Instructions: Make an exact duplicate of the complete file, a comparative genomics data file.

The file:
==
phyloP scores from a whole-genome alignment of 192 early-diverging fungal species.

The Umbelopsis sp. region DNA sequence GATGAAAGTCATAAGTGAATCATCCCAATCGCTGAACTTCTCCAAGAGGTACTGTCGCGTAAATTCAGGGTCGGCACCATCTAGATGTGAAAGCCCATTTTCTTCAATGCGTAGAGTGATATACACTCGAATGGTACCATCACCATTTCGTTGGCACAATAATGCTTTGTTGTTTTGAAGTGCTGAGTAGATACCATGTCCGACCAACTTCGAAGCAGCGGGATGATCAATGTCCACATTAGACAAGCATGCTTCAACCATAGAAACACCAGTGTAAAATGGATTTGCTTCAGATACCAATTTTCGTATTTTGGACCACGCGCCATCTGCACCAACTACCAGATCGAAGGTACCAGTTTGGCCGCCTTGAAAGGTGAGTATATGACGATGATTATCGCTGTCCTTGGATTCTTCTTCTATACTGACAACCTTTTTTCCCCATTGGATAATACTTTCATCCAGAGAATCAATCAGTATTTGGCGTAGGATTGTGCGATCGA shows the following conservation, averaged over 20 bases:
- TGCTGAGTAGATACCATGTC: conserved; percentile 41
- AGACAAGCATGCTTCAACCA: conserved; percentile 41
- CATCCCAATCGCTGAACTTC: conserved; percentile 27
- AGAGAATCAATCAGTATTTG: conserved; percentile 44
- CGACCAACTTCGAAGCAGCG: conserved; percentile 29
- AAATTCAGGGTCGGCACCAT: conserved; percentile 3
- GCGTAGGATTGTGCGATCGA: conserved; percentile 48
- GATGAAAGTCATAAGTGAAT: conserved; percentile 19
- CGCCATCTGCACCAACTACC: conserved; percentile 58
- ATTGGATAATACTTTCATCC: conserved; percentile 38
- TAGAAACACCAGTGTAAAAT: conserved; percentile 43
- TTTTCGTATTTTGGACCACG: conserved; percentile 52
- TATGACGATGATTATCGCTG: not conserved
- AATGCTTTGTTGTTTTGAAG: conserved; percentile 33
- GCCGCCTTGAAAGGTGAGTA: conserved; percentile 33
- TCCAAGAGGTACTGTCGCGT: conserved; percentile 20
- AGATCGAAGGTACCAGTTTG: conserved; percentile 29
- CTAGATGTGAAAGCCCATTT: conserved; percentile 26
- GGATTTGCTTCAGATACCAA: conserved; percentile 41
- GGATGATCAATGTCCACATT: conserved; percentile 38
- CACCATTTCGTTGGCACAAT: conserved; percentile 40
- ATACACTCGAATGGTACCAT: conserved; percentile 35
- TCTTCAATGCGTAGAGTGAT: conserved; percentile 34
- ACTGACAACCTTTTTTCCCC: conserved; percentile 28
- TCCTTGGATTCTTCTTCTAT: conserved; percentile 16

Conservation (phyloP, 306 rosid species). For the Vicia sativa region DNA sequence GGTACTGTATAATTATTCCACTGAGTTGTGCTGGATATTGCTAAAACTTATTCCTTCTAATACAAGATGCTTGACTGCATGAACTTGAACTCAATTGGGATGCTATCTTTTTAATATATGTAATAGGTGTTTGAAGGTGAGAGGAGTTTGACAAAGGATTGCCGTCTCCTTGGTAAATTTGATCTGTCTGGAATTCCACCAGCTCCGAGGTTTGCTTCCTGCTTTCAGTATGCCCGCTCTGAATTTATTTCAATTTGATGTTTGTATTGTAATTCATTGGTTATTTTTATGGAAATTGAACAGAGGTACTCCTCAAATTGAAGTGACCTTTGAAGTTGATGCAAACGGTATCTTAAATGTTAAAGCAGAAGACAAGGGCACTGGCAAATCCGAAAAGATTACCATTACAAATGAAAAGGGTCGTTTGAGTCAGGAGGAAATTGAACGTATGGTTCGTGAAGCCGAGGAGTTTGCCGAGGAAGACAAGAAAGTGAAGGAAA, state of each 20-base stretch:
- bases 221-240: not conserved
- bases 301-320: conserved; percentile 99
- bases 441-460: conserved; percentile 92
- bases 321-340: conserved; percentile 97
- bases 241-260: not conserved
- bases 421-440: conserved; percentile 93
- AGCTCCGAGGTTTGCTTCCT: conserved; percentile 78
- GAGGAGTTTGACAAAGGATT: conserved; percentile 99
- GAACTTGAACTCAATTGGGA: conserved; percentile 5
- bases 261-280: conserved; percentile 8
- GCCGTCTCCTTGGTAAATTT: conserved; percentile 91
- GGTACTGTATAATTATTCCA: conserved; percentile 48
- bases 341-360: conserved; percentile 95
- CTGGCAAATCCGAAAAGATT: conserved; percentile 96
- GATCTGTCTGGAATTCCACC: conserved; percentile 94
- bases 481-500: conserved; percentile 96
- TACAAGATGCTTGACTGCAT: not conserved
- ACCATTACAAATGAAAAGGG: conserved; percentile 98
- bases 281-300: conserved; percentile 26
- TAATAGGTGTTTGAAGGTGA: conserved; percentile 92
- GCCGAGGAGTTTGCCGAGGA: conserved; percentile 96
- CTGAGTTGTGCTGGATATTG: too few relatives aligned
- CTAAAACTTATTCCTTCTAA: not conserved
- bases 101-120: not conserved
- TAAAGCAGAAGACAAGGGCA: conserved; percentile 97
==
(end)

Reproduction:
phyloP scores from a whole-genome alignment of 192 early-diverging fungal species.

The Umbelopsis sp. region DNA sequence GATGAAAGTCATAAGTGAATCATCCCAATCGCTGAACTTCTCCAAGAGGTACTGTCGCGTAAATTCAGGGTCGGCACCATCTAGATGTGAAAGCCCATTTTCTTCAATGCGTAGAGTGATATACACTCGAATGGTACCATCACCATTTCGTTGGCACAATAATGCTTTGTTGTTTTGAAGTGCTGAGTAGATACCATGTCCGACCAACTTCGAAGCAGCGGGATGATCAATGTCCACATTAGACAAGCATGCTTCAACCATAGAAACACCAGTGTAAAATGGATTTGCTTCAGATACCAATTTTCGTATTTTGGACCACGCGCCATCTGCACCAACTACCAGATCGAAGGTACCAGTTTGGCCGCCTTGAAAGGTGAGTATATGACGATGATTATCGCTGTCCTTGGATTCTTCTTCTATACTGACAACCTTTTTTCCCCATTGGATAATACTTTCATCCAGAGAATCAATCAGTATTTGGCGTAGGATTGTGCGATCGA shows the following conservation, averaged over 20 bases:
- TGCTGAGTAGATACCATGTC: conserved; percentile 41
- AGACAAGCATGCTTCAACCA: conserved; percentile 41
- CATCCCAATCGCTGAACTTC: conserved; percentile 27
- AGAGAATCAATCAGTATTTG: conserved; percentile 44
- CGACCAACTTCGAAGCAGCG: conserved; percentile 29
- AAATTCAGGGTCGGCACCAT: conserved; percentile 3
- GCGTAGGATTGTGCGATCGA: conserved; percentile 48
- GATGAAAGTCATAAGTGAAT: conserved; percentile 19
- CGCCATCTGCACCAACTACC: conserved; percentile 58
- ATTGGATAATACTTTCATCC: conserved; percentile 38
- TAGAAACACCAGTGTAAAAT: conserved; percentile 43
- TTTTCGTATTTTGGACCACG: conserved; percentile 52
- TATGACGATGATTATCGCTG: not conserved
- AATGCTTTGTTGTTTTGAAG: conserved; percentile 33
- GCCGCCTTGAAAGGTGAGTA: conserved; percentile 33
- TCCAAGAGGTACTGTCGCGT: conserved; percentile 20
- AGATCGAAGGTACCAGTTTG: conserved; percentile 29
- CTAGATGTGAAAGCCCATTT: conserved; percentile 26
- GGATTTGCTTCAGATACCAA: conserved; percentile 41
- GGATGATCAATGTCCACATT: conserved; percentile 38
- CACCATTTCGTTGGCACAAT: conserved; percentile 40
- ATACACTCGAATGGTACCAT: conserved; percentile 35
- TCTTCAATGCGTAGAGTGAT: conserved; percentile 34
- ACTGACAACCTTTTTTCCCC: conserved; percentile 28
- TCCTTGGATTCTTCTTCTAT: conserved; percentile 16

Conservation (phyloP, 306 rosid species). For the Vicia sativa region DNA sequence GGTACTGTATAATTATTCCACTGAGTTGTGCTGGATATTGCTAAAACTTATTCCTTCTAATACAAGATGCTTGACTGCATGAACTTGAACTCAATTGGGATGCTATCTTTTTAATATATGTAATAGGTGTTTGAAGGTGAGAGGAGTTTGACAAAGGATTGCCGTCTCCTTGGTAAATTTGATCTGTCTGGAATTCCACCAGCTCCGAGGTTTGCTTCCTGCTTTCAGTATGCCCGCTCTGAATTTATTTCAATTTGATGTTTGTATTGTAATTCATTGGTTATTTTTATGGAAATTGAACAGAGGTACTCCTCAAATTGAAGTGACCTTTGAAGTTGATGCAAACGGTATCTTAAATGTTAAAGCAGAAGACAAGGGCACTGGCAAATCCGAAAAGATTACCATTACAAATGAAAAGGGTCGTTTGAGTCAGGAGGAAATTGAACGTATGGTTCGTGAAGCCGAGGAGTTTGCCGAGGAAGACAAGAAAGTGAAGGAAA, state of each 20-base stretch:
- bases 221-240: not conserved
- bases 301-320: conserved; percentile 99
- bases 441-460: conserved; percentile 92
- bases 321-340: conserved; percentile 97
- bases 241-260: not conserved
- bases 421-440: conserved; percentile 93
- AGCTCCGAGGTTTGCTTCCT: conserved; percentile 78
- GAGGAGTTTGACAAAGGATT: conserved; percentile 99
- GAACTTGAACTCAATTGGGA: conserved; percentile 5
- bases 261-280: conserved; percentile 8
- GCCGTCTCCTTGGTAAATTT: conserved; percentile 91
- GGTACTGTATAATTATTCCA: conserved; percentile 48
- bases 341-360: conserved; percentile 95
- CTGGCAAATCCGAAAAGATT: conserved; percentile 96
- GATCTGTCTGGAATTCCACC: conserved; percentile 94
- bases 481-500: conserved; percentile 96
- TACAAGATGCTTGACTGCAT: not conserved
- ACCATTACAAATGAAAAGGG: conserved; percentile 98
- bases 281-300: conserved; percentile 26
- TAATAGGTGTTTGAAGGTGA: conserved; percentile 92
- GCCGAGGAGTTTGCCGAGGA: conserved; percentile 96
- CTGAGTTGTGCTGGATATTG: too few relatives aligned
- CTAAAACTTATTCCTTCTAA: not conserved
- bases 101-120: not conserved
- TAAAGCAGAAGACAAGGGCA: conserved; percentile 97